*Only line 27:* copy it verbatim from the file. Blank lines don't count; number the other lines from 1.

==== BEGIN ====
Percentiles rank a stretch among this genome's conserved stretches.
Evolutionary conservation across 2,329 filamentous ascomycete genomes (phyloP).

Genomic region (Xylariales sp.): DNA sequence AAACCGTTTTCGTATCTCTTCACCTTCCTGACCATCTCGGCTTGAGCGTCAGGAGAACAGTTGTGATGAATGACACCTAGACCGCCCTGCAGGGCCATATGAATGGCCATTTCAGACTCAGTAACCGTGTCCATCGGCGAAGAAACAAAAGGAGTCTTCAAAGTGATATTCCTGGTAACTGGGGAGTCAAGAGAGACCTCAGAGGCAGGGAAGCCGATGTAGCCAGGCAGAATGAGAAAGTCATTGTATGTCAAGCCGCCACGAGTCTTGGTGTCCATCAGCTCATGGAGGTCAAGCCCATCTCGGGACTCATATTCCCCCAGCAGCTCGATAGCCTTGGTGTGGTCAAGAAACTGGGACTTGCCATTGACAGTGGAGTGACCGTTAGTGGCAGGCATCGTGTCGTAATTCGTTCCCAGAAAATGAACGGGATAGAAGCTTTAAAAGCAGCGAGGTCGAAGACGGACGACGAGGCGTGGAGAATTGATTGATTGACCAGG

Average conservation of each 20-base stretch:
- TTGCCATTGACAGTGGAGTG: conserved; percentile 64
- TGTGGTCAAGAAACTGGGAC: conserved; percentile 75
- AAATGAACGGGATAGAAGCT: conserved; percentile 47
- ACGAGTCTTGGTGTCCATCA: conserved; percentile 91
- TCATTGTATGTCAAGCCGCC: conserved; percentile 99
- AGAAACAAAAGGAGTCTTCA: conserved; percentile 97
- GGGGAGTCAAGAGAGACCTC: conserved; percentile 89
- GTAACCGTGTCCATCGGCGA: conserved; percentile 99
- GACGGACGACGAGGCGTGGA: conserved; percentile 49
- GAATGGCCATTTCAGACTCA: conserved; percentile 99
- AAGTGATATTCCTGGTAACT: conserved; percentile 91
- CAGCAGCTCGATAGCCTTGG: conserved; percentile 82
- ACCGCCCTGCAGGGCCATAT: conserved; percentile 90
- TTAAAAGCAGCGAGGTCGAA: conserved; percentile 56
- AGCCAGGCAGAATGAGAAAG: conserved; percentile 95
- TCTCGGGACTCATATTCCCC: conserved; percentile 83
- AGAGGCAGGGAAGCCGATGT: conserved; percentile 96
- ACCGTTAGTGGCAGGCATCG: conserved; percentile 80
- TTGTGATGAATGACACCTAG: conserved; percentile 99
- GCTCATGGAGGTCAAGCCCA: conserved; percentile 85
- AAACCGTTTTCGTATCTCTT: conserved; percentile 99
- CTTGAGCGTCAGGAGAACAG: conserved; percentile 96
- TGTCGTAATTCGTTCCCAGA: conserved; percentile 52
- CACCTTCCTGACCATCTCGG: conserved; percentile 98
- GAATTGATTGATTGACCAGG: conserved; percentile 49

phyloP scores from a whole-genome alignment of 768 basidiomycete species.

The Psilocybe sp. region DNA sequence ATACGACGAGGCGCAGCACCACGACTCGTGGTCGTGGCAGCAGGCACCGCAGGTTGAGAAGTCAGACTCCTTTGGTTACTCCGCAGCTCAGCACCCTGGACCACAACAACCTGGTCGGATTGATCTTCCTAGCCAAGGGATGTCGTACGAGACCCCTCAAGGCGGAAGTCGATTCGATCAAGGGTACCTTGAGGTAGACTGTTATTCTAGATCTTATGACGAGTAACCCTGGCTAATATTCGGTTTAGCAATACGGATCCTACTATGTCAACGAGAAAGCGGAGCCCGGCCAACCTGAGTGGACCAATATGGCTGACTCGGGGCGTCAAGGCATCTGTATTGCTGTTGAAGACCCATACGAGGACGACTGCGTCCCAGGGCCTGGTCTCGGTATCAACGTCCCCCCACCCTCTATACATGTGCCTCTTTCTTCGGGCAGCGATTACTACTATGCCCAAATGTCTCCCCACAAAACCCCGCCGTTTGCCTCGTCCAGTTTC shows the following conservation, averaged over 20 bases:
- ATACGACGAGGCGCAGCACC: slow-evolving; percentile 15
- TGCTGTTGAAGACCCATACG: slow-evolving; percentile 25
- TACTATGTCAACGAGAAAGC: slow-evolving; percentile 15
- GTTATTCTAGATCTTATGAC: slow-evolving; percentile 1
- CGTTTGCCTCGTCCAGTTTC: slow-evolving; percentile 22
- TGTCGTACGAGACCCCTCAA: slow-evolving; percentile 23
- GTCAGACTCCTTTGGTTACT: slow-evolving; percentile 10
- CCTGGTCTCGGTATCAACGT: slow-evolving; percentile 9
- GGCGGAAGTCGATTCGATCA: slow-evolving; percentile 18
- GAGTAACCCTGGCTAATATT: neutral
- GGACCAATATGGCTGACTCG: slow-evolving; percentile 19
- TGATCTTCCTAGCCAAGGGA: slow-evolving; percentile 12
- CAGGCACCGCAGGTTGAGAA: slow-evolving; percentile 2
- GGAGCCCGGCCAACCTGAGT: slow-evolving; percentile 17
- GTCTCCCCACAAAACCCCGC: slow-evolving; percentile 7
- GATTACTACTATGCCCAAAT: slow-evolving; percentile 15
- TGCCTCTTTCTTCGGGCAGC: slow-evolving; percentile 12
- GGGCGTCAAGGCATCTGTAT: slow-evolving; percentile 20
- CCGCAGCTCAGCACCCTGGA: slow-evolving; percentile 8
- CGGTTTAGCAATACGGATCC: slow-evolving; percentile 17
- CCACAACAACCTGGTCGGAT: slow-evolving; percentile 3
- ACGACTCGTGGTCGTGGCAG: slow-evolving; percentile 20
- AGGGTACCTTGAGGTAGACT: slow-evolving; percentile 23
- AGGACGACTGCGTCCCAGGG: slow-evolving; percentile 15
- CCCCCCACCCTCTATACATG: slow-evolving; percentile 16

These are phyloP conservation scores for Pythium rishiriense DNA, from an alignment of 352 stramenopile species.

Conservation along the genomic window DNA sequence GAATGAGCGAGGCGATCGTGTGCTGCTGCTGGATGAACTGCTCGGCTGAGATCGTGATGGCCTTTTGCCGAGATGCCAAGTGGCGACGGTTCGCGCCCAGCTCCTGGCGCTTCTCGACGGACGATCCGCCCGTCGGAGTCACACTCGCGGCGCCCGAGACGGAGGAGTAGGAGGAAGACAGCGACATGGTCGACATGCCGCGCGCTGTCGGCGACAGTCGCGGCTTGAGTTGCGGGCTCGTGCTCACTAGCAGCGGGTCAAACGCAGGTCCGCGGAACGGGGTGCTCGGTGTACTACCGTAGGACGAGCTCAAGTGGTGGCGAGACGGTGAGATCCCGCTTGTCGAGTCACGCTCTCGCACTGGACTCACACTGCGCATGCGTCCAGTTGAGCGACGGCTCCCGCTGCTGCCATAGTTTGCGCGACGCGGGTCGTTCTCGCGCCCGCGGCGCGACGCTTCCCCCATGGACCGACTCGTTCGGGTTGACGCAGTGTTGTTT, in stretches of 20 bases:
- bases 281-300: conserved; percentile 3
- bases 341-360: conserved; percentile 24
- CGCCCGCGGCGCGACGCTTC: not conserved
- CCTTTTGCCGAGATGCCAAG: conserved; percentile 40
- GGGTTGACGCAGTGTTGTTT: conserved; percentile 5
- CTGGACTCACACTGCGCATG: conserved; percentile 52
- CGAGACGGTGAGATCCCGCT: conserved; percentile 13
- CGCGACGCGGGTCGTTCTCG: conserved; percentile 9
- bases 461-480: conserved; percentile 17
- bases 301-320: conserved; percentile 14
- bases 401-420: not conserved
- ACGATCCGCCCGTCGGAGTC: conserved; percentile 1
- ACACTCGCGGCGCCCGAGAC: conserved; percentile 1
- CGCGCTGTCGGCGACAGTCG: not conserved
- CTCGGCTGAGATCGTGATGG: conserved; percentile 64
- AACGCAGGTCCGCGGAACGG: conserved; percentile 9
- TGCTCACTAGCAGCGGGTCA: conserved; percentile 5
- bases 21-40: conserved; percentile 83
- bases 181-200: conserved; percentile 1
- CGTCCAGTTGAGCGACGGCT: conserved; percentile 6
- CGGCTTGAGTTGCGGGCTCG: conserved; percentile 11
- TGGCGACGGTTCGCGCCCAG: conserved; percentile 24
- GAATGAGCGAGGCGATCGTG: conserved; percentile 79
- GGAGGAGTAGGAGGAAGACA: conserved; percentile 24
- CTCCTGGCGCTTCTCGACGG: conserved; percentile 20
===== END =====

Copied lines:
- TGTCGTAATTCGTTCCCAGA: conserved; percentile 52